How to Give Your Heart the Love it Deserves
According to the Centers for Disease Control and Prevention, about 610,000 people 35 years or older die of heart disease in the United States every year—that’s one in every four deaths. The good news is, lifestyle factors play a key role in preventing and protecting against heart disease. Here’s Sun Basket’s eight-point plan to love your heart.
Escape to the Mediterranean
A diet rich in fruits, vegetables, grains, olive oil, nuts, poultry, and lean meats, aka the Mediterranean Diet, is one of the best ways to promote heart health. The landmark PREDIMED trial found that those eating a Mediterranean diet are 30 percent less likely to have a heart attack or stroke than those on a standard low-fat diet. Try our Mediterranean meal plan for heart-healthy, delicious recipes.
Get Your Zzzzs
A lack of sleep can put you at higher risk of heart disease regardless of age, weight, and whether or not you smoke or exercise. A study from the University of Pennsylvania found that people who slept fewer than five hours a night are more likely to be obese and to have high blood pressure, high cholesterol, and diabetes. To ensure a good night’s sleep, go to bed at an appropriate time, make your bedroom sleep-appropriate with dark blinds, and a comfortable temperature (the National Sleep Foundation recommends 60-67 degrees Fahrenheit). Although a sound-free environment is best for some, others find benefit in listening to soothing sounds from a sound machine or a sleep app.
Many studies show an association between higher fish consumption and a lowered risk of heart disease. In fact, Harvard researchers found that eating one to two 3-ounce servings of fatty fish a week—salmon, mackerel, anchovies, and sardines—reduces the risk of dying from heart disease by 36 percent.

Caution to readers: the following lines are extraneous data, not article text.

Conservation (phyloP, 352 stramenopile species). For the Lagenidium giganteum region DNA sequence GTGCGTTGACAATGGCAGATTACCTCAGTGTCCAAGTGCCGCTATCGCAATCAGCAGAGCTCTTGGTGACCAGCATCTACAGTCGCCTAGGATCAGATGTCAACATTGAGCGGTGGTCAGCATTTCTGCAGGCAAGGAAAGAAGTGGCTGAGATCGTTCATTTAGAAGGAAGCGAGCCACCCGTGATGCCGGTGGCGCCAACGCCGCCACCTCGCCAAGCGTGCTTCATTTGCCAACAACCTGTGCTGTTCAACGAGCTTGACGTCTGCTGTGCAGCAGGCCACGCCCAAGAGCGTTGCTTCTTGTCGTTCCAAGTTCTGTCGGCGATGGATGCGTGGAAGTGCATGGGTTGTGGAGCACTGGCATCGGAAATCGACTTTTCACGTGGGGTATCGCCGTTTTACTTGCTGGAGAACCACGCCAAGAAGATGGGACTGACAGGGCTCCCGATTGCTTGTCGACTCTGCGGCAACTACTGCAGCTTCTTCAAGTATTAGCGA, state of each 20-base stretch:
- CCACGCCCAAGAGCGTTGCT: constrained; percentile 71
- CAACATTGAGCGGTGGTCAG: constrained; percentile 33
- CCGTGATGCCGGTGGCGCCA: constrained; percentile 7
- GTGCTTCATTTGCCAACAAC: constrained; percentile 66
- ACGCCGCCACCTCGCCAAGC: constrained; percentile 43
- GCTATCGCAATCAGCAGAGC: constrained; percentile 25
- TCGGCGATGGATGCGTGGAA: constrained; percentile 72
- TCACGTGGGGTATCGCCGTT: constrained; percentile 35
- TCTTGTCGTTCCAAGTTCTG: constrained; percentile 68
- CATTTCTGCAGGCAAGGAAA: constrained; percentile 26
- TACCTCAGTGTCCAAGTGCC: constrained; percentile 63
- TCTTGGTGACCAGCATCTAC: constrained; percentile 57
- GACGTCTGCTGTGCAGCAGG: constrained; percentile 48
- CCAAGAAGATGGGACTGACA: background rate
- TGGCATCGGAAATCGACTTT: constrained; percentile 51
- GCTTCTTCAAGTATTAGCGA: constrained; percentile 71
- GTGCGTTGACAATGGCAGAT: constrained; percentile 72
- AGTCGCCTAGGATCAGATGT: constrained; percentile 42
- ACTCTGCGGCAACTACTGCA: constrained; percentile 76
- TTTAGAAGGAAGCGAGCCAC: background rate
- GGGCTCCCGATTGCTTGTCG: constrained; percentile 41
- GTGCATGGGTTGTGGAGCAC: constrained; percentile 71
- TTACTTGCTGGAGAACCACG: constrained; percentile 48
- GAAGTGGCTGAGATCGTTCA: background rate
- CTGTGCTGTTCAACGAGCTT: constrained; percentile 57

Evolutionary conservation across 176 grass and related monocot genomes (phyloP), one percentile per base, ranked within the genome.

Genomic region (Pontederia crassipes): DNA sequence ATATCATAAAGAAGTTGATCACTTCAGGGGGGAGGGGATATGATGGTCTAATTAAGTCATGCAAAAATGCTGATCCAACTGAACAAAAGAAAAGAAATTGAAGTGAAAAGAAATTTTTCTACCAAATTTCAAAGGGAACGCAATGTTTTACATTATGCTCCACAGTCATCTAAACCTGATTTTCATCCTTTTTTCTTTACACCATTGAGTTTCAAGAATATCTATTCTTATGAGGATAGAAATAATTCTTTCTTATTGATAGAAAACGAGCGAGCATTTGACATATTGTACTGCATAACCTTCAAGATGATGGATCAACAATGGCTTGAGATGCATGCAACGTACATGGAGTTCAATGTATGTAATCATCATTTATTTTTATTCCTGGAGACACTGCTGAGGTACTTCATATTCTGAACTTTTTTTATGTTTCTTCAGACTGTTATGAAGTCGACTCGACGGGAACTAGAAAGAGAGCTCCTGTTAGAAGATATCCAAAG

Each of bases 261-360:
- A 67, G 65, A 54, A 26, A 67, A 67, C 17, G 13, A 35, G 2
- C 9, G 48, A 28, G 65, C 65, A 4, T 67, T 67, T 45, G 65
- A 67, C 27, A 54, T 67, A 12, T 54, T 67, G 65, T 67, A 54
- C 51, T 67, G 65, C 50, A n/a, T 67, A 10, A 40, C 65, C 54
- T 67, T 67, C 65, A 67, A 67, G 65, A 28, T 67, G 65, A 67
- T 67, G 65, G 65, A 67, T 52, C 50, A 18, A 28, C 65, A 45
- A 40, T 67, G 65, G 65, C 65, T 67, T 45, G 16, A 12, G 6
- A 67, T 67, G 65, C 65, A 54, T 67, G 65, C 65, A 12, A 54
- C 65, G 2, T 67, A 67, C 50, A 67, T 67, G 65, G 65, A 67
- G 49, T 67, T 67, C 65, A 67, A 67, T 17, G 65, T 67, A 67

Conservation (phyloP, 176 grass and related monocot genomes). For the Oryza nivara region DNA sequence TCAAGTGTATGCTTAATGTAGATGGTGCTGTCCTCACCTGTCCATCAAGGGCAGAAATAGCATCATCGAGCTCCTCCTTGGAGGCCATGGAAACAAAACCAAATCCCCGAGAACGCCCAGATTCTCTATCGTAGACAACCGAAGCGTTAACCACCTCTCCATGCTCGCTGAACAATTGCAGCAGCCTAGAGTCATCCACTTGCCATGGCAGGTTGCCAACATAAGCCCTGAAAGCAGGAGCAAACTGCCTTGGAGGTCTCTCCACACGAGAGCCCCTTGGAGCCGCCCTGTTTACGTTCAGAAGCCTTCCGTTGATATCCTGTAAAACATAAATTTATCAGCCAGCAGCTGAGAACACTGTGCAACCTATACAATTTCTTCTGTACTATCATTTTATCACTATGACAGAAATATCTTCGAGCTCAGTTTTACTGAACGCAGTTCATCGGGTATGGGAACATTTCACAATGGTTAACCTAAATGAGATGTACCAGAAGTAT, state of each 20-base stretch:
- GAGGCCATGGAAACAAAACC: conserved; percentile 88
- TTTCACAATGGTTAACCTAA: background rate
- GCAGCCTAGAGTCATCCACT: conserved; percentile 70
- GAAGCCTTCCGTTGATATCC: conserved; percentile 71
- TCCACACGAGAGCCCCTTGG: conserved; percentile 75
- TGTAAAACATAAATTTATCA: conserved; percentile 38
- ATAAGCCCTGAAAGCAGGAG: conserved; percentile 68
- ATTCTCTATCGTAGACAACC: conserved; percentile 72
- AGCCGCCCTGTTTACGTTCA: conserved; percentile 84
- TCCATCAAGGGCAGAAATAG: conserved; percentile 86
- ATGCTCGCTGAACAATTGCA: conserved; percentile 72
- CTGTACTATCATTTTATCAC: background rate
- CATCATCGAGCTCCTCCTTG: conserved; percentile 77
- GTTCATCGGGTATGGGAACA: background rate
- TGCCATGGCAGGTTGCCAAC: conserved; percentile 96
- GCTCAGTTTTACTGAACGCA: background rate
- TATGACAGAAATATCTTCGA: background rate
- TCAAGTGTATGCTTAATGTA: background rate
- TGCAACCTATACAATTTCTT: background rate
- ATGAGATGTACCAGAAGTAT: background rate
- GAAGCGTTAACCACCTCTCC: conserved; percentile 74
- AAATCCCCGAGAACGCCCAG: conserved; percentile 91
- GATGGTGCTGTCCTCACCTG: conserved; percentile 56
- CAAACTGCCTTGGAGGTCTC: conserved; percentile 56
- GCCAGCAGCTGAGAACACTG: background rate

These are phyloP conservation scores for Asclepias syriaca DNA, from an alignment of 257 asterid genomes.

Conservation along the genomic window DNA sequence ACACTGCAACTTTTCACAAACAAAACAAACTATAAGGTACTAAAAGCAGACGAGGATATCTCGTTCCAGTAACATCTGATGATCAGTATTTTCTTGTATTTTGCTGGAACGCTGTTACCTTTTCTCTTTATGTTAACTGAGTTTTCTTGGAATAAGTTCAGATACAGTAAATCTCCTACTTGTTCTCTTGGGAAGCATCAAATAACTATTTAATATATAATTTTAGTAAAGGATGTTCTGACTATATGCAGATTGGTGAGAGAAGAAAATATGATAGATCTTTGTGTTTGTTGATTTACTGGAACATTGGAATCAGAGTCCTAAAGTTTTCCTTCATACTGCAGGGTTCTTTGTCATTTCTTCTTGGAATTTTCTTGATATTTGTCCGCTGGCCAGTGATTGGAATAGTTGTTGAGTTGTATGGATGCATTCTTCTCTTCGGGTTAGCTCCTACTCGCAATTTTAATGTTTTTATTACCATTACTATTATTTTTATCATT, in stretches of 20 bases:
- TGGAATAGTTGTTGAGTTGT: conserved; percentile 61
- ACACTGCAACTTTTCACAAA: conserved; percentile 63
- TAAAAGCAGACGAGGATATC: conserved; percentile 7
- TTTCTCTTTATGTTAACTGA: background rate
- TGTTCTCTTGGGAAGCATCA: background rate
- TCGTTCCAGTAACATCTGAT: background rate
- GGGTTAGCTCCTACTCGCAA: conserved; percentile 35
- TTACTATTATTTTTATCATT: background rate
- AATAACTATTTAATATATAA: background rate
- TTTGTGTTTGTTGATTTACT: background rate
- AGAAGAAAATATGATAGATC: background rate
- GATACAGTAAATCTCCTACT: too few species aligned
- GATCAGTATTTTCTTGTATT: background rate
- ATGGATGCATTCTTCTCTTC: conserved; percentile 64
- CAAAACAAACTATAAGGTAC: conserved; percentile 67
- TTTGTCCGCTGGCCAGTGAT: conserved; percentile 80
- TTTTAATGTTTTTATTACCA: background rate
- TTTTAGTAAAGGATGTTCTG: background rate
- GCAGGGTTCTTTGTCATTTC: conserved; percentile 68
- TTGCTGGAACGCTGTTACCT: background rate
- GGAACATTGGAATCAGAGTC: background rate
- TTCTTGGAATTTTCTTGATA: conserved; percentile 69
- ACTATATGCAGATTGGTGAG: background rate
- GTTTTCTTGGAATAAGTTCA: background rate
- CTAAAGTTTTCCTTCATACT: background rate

The heart is a muscle that needs to be active to stay healthy. People who don’t exercise are nearly twice as likely to get heart disease as people who are active. Experts recommend aiming for at least 150 minutes a week of moderate-intensity activity, such as brisk walking. It’s best to include muscle-strengthening activity at least 2 days a week. You can start small and work your way up. Always check with your doctor before starting an exercise plan.
Colorful fruits and vegetables, covering the full spectrum of the rainbow, are full of fiber and antioxidants that help protect against heart disease. Research shows that the higher the average daily intake of fruits and vegetables, the lower the chances of developing cardiovascular disease. Compared with the lowest category of intake (less than 1.5 servings a day), those who averaged 8 or more servings a day were 30 percent less likely to have a heart attack or stroke.
Protect your Pearly Whites
Research suggests that the bacteria that cause gum infections are linked to atherosclerosis, the arterial disease that leads to heart attacks and strokes. In addition to regular dental checkups, it is vital to brush your teeth at least twice a day and floss daily to avoid the buildup of small amounts of food that attract bacteria.
Doing yoga a few hours each week can help you feel physically and mentally calmer and more balanced. A review study of yoga and cardiovascular disease also indicates that yoga may help lower heart disease risk as much as conventional exercise does.
Take it with a (Whole) Grain
A review study published in The Journal of Nutrition reported a 21 percent lower risk of cardiovascular disease in individuals who consumed 3 to 5 servings of whole grains per week, compared to those who never, or rarely, included them in their diet. Black rice, bulgur, quinoa, millet, and amaranth are some heart-healthy whole grains to add to your meals.
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